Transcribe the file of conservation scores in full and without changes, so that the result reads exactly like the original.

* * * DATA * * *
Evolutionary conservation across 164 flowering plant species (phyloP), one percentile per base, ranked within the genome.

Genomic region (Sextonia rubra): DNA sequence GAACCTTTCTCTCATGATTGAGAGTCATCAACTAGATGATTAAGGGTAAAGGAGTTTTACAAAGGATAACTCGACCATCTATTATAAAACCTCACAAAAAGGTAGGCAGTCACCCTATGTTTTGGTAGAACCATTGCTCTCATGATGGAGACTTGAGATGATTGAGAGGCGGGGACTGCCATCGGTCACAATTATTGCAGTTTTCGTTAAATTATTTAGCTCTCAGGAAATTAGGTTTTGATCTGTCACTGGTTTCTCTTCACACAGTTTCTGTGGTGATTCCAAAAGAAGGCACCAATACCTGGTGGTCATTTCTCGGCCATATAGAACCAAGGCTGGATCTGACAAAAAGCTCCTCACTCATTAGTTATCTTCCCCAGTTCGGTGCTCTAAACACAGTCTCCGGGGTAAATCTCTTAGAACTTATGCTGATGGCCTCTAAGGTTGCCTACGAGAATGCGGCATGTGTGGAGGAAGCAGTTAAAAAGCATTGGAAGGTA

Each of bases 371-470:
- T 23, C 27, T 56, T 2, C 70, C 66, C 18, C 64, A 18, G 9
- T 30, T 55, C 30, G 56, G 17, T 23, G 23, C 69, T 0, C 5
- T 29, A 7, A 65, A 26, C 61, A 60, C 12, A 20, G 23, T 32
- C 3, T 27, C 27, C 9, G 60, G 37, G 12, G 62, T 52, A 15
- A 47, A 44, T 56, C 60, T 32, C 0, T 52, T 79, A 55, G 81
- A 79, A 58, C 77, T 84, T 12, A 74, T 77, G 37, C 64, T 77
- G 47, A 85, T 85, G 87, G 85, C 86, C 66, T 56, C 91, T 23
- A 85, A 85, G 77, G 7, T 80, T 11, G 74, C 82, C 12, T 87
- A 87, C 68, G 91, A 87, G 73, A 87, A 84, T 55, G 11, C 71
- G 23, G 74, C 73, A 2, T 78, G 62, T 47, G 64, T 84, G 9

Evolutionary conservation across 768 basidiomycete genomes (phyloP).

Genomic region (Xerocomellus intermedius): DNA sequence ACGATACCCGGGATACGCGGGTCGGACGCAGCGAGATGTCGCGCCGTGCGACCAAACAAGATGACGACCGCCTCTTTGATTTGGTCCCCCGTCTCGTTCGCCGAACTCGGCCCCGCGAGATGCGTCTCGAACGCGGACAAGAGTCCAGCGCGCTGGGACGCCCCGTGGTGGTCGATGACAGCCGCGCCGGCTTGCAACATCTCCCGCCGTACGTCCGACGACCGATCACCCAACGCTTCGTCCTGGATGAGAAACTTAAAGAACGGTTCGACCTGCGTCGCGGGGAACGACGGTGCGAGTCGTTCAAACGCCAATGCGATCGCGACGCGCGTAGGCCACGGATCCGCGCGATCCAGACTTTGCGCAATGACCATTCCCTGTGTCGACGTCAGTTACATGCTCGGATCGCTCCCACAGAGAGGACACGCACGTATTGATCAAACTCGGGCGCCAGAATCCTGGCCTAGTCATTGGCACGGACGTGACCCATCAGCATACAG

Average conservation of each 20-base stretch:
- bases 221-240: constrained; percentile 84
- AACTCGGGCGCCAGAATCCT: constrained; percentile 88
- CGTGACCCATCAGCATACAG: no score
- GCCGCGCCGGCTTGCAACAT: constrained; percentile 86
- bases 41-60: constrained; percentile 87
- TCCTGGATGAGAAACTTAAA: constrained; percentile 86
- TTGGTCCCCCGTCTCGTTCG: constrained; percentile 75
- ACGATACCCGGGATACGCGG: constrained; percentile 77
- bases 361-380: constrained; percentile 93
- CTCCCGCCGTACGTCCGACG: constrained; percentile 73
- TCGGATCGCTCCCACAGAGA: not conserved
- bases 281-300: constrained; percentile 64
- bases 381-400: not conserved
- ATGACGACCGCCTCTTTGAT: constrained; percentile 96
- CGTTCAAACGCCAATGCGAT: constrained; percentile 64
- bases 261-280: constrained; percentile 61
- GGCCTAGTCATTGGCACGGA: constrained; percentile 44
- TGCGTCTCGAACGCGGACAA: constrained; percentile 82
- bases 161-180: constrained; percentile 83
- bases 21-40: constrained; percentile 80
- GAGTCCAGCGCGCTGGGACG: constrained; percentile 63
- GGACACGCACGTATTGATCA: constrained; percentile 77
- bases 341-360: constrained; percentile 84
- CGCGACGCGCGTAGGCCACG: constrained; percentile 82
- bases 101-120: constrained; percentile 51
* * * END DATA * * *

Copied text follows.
Evolutionary conservation across 164 flowering plant species (phyloP), one percentile per base, ranked within the genome.

Genomic region (Sextonia rubra): DNA sequence GAACCTTTCTCTCATGATTGAGAGTCATCAACTAGATGATTAAGGGTAAAGGAGTTTTACAAAGGATAACTCGACCATCTATTATAAAACCTCACAAAAAGGTAGGCAGTCACCCTATGTTTTGGTAGAACCATTGCTCTCATGATGGAGACTTGAGATGATTGAGAGGCGGGGACTGCCATCGGTCACAATTATTGCAGTTTTCGTTAAATTATTTAGCTCTCAGGAAATTAGGTTTTGATCTGTCACTGGTTTCTCTTCACACAGTTTCTGTGGTGATTCCAAAAGAAGGCACCAATACCTGGTGGTCATTTCTCGGCCATATAGAACCAAGGCTGGATCTGACAAAAAGCTCCTCACTCATTAGTTATCTTCCCCAGTTCGGTGCTCTAAACACAGTCTCCGGGGTAAATCTCTTAGAACTTATGCTGATGGCCTCTAAGGTTGCCTACGAGAATGCGGCATGTGTGGAGGAAGCAGTTAAAAAGCATTGGAAGGTA

Each of bases 371-470:
- T 23, C 27, T 56, T 2, C 70, C 66, C 18, C 64, A 18, G 9
- T 30, T 55, C 30, G 56, G 17, T 23, G 23, C 69, T 0, C 5
- T 29, A 7, A 65, A 26, C 61, A 60, C 12, A 20, G 23, T 32
- C 3, T 27, C 27, C 9, G 60, G 37, G 12, G 62, T 52, A 15
- A 47, A 44, T 56, C 60, T 32, C 0, T 52, T 79, A 55, G 81
- A 79, A 58, C 77, T 84, T 12, A 74, T 77, G 37, C 64, T 77
- G 47, A 85, T 85, G 87, G 85, C 86, C 66, T 56, C 91, T 23
- A 85, A 85, G 77, G 7, T 80, T 11, G 74, C 82, C 12, T 87
- A 87, C 68, G 91, A 87, G 73, A 87, A 84, T 55, G 11, C 71
- G 23, G 74, C 73, A 2, T 78, G 62, T 47, G 64, T 84, G 9

Evolutionary conservation across 768 basidiomycete genomes (phyloP).

Genomic region (Xerocomellus intermedius): DNA sequence ACGATACCCGGGATACGCGGGTCGGACGCAGCGAGATGTCGCGCCGTGCGACCAAACAAGATGACGACCGCCTCTTTGATTTGGTCCCCCGTCTCGTTCGCCGAACTCGGCCCCGCGAGATGCGTCTCGAACGCGGACAAGAGTCCAGCGCGCTGGGACGCCCCGTGGTGGTCGATGACAGCCGCGCCGGCTTGCAACATCTCCCGCCGTACGTCCGACGACCGATCACCCAACGCTTCGTCCTGGATGAGAAACTTAAAGAACGGTTCGACCTGCGTCGCGGGGAACGACGGTGCGAGTCGTTCAAACGCCAATGCGATCGCGACGCGCGTAGGCCACGGATCCGCGCGATCCAGACTTTGCGCAATGACCATTCCCTGTGTCGACGTCAGTTACATGCTCGGATCGCTCCCACAGAGAGGACACGCACGTATTGATCAAACTCGGGCGCCAGAATCCTGGCCTAGTCATTGGCACGGACGTGACCCATCAGCATACAG

Average conservation of each 20-base stretch:
- bases 221-240: constrained; percentile 84
- AACTCGGGCGCCAGAATCCT: constrained; percentile 88
- CGTGACCCATCAGCATACAG: no score
- GCCGCGCCGGCTTGCAACAT: constrained; percentile 86
- bases 41-60: constrained; percentile 87
- TCCTGGATGAGAAACTTAAA: constrained; percentile 86
- TTGGTCCCCCGTCTCGTTCG: constrained; percentile 75
- ACGATACCCGGGATACGCGG: constrained; percentile 77
- bases 361-380: constrained; percentile 93
- CTCCCGCCGTACGTCCGACG: constrained; percentile 73
- TCGGATCGCTCCCACAGAGA: not conserved
- bases 281-300: constrained; percentile 64
- bases 381-400: not conserved
- ATGACGACCGCCTCTTTGAT: constrained; percentile 96
- CGTTCAAACGCCAATGCGAT: constrained; percentile 64
- bases 261-280: constrained; percentile 61
- GGCCTAGTCATTGGCACGGA: constrained; percentile 44
- TGCGTCTCGAACGCGGACAA: constrained; percentile 82
- bases 161-180: constrained; percentile 83
- bases 21-40: constrained; percentile 80
- GAGTCCAGCGCGCTGGGACG: constrained; percentile 63
- GGACACGCACGTATTGATCA: constrained; percentile 77
- bases 341-360: constrained; percentile 84
- CGCGACGCGCGTAGGCCACG: constrained; percentile 82
- bases 101-120: constrained; percentile 51